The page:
The tech industry says the decision to scrap the living-away-from-home allowance will make it harder to attract overseas talent, as firms become increasingly reliant on skilled foreign workers.
Late last year, Treasurer Wayne Swan announced the tax concession would be scrapped as part of Labor’s efforts to pull the Federal budget back into surplus.
It’s been revealed LAFHA payments have blown out from $161 million in 2005 to $740 million last year amid reports of widespread rorting.
According to Swan, the allowance is being rorted by “highly paid executives and foreign workers”. Swan said the crackdown is expected to save $683.3 million over the next four years.
But technology industry leaders are concerned the move will damage their ability to attract overseas talent and could accelerate the trend for work to be sent offshore.
The Australian Computer Society has estimated than an additional 35,000 technology professionals will be needed during the next three years.
According to ACS chief executive Alan Patterson, demand for information and communication technology is increasing, but not enough students are studying the subject to meet demand.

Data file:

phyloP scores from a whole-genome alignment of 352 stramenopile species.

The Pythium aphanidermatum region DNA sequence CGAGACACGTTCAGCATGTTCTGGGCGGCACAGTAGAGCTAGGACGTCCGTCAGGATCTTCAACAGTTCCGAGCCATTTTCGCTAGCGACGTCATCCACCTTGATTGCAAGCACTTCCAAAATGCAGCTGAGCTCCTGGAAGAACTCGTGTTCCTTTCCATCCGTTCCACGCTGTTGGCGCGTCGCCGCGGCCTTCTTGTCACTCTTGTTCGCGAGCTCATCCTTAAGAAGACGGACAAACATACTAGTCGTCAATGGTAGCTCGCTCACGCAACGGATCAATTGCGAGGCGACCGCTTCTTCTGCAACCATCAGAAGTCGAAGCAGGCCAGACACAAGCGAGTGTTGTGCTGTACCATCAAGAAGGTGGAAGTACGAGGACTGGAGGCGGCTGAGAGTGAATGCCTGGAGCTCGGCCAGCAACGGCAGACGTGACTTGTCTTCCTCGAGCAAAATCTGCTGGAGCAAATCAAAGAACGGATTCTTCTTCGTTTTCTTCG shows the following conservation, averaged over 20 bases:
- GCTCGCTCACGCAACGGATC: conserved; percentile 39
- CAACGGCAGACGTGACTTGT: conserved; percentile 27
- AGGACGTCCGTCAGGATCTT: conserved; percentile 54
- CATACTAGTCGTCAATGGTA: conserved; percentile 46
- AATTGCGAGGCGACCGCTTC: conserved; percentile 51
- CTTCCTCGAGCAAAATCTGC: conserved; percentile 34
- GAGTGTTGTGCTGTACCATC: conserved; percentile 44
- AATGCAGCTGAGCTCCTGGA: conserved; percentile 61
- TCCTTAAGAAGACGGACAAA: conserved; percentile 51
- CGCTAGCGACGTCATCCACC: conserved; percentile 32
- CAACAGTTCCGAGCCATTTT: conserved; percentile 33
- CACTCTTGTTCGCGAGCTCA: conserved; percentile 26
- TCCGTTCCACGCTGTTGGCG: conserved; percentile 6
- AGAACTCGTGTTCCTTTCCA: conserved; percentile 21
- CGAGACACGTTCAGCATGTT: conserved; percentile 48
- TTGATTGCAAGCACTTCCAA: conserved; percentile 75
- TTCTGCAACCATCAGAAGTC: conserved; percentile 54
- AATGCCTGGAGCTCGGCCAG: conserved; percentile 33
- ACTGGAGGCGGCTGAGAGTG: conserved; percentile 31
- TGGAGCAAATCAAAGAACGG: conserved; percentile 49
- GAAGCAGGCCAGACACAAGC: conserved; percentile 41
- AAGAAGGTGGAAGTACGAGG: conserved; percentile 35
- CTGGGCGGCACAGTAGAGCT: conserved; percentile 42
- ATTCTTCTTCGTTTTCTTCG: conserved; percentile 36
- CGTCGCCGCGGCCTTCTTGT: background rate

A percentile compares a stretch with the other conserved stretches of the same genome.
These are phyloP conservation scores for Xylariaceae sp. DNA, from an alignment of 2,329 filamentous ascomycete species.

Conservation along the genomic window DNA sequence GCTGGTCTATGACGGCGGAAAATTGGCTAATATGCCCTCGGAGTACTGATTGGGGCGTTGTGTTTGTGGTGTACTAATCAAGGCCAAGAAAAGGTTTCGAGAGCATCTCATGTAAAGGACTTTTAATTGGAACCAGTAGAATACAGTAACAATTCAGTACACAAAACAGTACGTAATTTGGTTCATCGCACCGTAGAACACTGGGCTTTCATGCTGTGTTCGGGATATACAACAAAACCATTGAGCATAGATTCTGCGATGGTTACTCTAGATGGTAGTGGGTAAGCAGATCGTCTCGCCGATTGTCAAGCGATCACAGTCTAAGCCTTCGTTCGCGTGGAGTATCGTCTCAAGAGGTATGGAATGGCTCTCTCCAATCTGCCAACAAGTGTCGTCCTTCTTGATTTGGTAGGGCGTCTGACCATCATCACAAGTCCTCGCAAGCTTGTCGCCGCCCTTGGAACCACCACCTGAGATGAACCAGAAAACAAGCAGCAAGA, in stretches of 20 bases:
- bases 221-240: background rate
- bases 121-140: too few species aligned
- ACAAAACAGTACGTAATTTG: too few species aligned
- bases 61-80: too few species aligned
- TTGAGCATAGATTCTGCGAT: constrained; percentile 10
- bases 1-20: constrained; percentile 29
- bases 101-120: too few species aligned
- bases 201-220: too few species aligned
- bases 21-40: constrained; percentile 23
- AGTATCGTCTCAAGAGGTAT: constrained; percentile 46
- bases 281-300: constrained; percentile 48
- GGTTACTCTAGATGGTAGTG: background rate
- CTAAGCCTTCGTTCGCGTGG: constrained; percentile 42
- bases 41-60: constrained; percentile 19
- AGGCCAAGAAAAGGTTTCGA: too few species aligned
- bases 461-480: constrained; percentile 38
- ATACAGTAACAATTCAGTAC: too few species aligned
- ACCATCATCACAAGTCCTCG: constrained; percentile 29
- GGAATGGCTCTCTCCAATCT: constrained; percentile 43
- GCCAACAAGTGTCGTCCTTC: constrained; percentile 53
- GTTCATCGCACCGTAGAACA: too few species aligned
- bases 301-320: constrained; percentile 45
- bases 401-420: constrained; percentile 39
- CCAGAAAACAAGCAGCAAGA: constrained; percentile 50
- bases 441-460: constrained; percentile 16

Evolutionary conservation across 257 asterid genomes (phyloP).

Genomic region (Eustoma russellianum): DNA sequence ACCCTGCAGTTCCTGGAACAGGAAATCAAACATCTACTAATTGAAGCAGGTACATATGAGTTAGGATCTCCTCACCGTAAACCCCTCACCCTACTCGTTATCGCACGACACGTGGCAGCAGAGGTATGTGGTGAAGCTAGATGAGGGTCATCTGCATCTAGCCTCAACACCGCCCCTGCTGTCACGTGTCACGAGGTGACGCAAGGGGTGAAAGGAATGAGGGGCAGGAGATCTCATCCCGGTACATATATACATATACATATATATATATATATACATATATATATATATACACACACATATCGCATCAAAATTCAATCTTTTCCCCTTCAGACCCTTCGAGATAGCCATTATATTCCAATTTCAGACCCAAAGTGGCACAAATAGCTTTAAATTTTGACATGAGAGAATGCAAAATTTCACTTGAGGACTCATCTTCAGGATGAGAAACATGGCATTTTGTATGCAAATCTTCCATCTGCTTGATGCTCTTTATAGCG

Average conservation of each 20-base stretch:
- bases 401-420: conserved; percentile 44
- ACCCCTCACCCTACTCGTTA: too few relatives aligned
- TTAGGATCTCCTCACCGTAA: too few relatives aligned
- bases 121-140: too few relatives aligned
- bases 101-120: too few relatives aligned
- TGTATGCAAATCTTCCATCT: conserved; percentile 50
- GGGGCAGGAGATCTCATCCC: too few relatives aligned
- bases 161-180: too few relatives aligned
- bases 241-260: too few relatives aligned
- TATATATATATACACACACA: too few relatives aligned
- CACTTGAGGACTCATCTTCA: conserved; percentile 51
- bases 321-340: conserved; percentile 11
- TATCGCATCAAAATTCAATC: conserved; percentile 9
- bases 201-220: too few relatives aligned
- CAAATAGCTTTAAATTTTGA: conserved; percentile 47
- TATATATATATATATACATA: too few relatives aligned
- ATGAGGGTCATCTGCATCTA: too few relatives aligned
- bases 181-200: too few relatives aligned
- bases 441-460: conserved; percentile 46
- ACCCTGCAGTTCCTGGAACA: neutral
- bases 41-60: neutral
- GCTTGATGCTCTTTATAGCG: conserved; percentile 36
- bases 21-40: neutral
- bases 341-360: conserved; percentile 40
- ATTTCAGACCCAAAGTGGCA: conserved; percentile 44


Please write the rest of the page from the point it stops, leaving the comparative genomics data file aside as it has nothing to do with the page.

He says the cancellation of living-away-from-home benefits will make it more difficult to attract much-needed skills from overseas.
“Our high taxes and high cost of living don’t help in attracting the world’s best and brightest ICT workers, and these changes will further dissuade them from choosing Australia,” Patterson says.
“[This will reduce] the competitiveness of our digital economy.”
According to Andy Cross, managing director of specialist recruitment company Ambition Technology, the impact of scrapping LAFHA could be huge.
“There’s a lot of chatter about what this means that wouldn’t be happening if the government had gone to market with a proper evaluation of the impact,” he told The Australian Financial Review.
“Some people have rorted the system, so I can understand why these changes have been mandated, but a lot of genuine people are going to get hurt by this.”
Ambition Technology sources a lot of talent from Britain and Ireland as well as some from the United States, Europe and South Africa.
Cross said the government’s decision has attracted attention overseas, with professionals considering the move to Australia being warned about the removal of the tax break and the high cost of living.
“Employers will need to increase rates but are caught between a rock and a hard place given the state of the economy at the moment,” he said.
“That might lead to a resurgence in performance-based pay or long-term incentives. Companies might also have to revisit relocation packages to attract top talent.”